SEC Obtains Over $5 Million Final Judgment Against Individual in Multi-Million Dollar Microcap Pump and Dump Scheme

Litigation Release No. 25621 / January 23, 2023

Securities and Exchange Commission v. Abujudeh, Civil Action No. 1:21-cv-04110 (E.D.N.Y. filed July 22, 2021)

On January 20, 2023, the U.S. District Court for the Eastern District of New York entered a final judgment against California resident Charlie Abujudeh whom the SEC had charged for his role in a microcap fraud scheme targeting retail investors. Among other things, the judgment orders Abujudeh to pay a total of over $5 million.

According to the SEC's complaint, filed on July 22, 2021, from August 2019 to at least September 2020, Abujudeh worked with others to fraudulently sell several microcap companies' stock to investors by making misleading statements during high pressure sales calls and/or email promotions. The SEC alleges that, as part of the scheme, Abujudeh and his associates convinced investors to invest in the stock of Odyssey Group International, Inc., as well as other microcap companies, including Scepter Holdings, Inc., and CannaPharmaRx, Inc. Abujudeh paid stock promoters to tout Odyssey stock over the phone to unsuspecting retail investors who were recruited through false and misleading representations. Abujudeh also allegedly paid for email promotional campaigns and schemed to hide his control over and simultaneous sale of Odyssey, Scepter, and CannaPharmaRx stock into the increased demand that the promotions he paid for had generated. The SEC's complaint alleges that Abujudeh funneled hundreds of thousands of dollars of the illegal Odyssey stock sale proceeds to an Odyssey insider with whom he had been coordinating.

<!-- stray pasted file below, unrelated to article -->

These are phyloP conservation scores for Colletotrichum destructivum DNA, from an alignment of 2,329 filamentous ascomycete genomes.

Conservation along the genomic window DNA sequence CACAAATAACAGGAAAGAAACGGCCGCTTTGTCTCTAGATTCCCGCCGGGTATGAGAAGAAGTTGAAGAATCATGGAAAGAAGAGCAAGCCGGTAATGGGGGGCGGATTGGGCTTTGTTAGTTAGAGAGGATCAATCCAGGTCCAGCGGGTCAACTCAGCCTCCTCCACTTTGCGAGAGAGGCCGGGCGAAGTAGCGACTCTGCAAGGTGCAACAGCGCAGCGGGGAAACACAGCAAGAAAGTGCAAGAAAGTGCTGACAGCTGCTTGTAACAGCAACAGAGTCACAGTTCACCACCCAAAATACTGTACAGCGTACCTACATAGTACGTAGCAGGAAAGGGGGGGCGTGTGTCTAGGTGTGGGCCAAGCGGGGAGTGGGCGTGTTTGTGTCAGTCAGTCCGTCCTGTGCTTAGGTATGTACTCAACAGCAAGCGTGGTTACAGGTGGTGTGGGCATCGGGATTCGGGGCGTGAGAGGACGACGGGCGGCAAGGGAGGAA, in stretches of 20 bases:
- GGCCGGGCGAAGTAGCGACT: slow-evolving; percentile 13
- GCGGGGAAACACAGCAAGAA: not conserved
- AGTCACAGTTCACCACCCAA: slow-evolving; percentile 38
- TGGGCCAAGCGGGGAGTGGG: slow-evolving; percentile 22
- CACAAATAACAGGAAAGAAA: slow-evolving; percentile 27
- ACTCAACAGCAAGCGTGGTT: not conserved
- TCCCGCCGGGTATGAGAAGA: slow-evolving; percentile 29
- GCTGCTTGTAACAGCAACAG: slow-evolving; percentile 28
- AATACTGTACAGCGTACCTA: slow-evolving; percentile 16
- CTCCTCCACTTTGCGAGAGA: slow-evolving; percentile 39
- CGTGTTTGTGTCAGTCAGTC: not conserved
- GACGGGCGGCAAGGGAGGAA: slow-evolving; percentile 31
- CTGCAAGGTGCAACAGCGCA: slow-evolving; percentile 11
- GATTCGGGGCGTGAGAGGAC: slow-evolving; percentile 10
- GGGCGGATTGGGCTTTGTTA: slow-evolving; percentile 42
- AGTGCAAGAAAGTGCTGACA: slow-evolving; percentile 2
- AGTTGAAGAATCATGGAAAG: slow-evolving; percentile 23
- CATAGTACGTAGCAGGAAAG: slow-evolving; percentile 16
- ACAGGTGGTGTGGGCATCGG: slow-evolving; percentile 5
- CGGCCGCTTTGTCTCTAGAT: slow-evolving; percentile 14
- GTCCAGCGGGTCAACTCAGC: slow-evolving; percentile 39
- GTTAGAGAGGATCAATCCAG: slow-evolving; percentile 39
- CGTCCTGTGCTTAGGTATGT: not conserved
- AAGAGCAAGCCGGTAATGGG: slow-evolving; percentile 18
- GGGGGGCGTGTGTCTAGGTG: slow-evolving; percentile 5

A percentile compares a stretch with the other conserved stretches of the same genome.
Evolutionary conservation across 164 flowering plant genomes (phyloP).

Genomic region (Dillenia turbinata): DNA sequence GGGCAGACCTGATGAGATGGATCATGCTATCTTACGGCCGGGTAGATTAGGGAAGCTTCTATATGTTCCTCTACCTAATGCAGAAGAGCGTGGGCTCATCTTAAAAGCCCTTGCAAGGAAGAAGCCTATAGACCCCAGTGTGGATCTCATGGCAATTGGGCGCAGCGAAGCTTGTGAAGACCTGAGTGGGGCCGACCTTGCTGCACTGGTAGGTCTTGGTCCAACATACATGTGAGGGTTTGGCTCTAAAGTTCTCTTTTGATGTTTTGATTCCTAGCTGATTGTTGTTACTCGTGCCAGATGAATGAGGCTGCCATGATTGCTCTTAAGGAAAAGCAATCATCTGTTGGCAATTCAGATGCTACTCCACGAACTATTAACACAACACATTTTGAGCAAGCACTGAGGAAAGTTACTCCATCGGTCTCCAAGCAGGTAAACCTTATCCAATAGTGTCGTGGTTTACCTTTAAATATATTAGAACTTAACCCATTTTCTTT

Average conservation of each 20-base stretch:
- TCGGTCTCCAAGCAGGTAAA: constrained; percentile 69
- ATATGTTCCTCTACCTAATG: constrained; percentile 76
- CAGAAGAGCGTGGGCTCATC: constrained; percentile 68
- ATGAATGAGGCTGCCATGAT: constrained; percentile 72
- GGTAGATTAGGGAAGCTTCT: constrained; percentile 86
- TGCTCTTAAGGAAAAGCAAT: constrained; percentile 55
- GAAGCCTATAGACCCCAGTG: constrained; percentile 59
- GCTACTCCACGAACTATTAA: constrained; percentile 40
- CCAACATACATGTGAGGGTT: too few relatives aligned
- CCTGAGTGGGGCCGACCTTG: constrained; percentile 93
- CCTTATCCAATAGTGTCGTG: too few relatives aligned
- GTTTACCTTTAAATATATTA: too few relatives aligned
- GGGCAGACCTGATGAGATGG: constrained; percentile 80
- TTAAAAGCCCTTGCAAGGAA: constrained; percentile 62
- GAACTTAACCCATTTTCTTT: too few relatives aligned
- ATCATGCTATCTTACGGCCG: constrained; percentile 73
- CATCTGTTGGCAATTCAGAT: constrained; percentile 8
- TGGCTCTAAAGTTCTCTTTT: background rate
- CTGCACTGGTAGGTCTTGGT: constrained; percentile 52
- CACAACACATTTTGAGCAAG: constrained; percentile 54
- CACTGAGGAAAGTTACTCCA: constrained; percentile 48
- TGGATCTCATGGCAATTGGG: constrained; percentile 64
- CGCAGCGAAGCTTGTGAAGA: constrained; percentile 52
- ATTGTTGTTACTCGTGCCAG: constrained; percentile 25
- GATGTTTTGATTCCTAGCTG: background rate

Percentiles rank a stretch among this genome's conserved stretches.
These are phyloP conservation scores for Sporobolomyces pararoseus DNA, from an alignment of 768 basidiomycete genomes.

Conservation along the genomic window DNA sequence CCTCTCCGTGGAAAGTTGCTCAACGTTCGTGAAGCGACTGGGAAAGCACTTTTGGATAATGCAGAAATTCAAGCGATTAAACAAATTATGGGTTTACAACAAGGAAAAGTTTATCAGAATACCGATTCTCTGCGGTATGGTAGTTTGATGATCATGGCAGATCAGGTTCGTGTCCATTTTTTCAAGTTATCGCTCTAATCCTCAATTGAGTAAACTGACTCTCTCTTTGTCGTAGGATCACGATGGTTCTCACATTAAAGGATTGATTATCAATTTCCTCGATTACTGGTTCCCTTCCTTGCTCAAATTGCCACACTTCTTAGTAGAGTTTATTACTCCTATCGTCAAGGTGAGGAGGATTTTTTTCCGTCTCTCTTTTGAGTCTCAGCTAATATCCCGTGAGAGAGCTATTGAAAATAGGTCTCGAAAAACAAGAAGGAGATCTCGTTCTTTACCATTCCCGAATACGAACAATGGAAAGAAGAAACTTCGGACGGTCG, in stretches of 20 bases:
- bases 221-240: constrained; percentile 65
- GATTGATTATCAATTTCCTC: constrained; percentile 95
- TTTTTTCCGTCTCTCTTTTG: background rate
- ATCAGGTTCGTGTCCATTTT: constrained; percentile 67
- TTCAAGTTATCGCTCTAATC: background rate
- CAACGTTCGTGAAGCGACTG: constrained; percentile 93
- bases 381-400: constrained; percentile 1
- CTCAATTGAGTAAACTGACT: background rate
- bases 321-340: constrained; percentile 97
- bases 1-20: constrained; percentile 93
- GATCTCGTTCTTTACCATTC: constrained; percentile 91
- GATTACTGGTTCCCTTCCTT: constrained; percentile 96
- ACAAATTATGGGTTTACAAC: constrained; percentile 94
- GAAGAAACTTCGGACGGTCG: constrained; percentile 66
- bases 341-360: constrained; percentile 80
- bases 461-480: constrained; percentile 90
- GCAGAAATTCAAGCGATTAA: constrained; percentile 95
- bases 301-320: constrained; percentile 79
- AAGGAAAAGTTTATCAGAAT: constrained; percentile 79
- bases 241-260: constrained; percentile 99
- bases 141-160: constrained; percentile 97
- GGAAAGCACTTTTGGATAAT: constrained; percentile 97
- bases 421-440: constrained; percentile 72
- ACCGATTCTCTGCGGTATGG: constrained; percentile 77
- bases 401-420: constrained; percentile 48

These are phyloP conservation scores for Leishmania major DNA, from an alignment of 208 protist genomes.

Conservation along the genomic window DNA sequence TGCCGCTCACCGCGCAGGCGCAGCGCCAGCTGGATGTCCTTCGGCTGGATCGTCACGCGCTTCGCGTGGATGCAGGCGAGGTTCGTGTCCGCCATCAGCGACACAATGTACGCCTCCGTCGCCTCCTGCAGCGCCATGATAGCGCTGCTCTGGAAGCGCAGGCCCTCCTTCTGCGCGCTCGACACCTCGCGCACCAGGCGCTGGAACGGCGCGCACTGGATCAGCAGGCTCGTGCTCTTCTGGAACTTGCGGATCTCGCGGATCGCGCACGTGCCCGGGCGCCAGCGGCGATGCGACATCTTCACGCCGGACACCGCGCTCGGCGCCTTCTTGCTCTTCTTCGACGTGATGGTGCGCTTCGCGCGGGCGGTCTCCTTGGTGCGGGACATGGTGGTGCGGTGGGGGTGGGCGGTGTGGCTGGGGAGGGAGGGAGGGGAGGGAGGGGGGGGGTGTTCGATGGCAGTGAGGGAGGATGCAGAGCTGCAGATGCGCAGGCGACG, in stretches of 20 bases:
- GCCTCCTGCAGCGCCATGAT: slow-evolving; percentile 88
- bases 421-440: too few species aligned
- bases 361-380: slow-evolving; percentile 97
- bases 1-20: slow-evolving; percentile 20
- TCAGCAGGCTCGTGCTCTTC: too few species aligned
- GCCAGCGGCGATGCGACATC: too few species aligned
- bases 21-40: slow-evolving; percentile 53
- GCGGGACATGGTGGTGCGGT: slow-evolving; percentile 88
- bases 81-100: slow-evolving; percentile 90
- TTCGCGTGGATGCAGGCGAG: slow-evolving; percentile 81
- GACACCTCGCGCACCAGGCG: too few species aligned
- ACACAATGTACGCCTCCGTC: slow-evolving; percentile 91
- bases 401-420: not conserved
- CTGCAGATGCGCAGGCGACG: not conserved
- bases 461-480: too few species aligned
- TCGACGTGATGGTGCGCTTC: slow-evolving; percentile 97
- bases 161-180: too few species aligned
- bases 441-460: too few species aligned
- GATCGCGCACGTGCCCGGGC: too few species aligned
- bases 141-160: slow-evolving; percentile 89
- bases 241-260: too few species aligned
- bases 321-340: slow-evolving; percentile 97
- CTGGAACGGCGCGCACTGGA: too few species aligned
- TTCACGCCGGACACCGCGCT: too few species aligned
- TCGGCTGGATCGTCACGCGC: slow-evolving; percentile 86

Without admitting or denying the allegations in the SEC's complaint, Abujudeh consented to the entry of a final judgment permanently enjoining him from violating the registration provisions of Section 5 and the antifraud provisions of Section 17(a) of the Securities Act of 1933, and the antifraud provisions of Section 10(b) of the Securities Exchange Act of 1934 and Rule 10b-5 thereunder. Abujudeh also consented to the imposition of a five-year penny stock bar, a five-year officer-and-director bar, disgorgement of $5,423,045 and prejudgment interest of $115,993, and a $414,366 civil penalty.

The SEC's case against Abujudeh was handled by David D'Addio, Nita Klunder, and Paul Block of the Boston Regional Office. The SEC appreciates the assistance of the Financial Industry Regulatory Authority.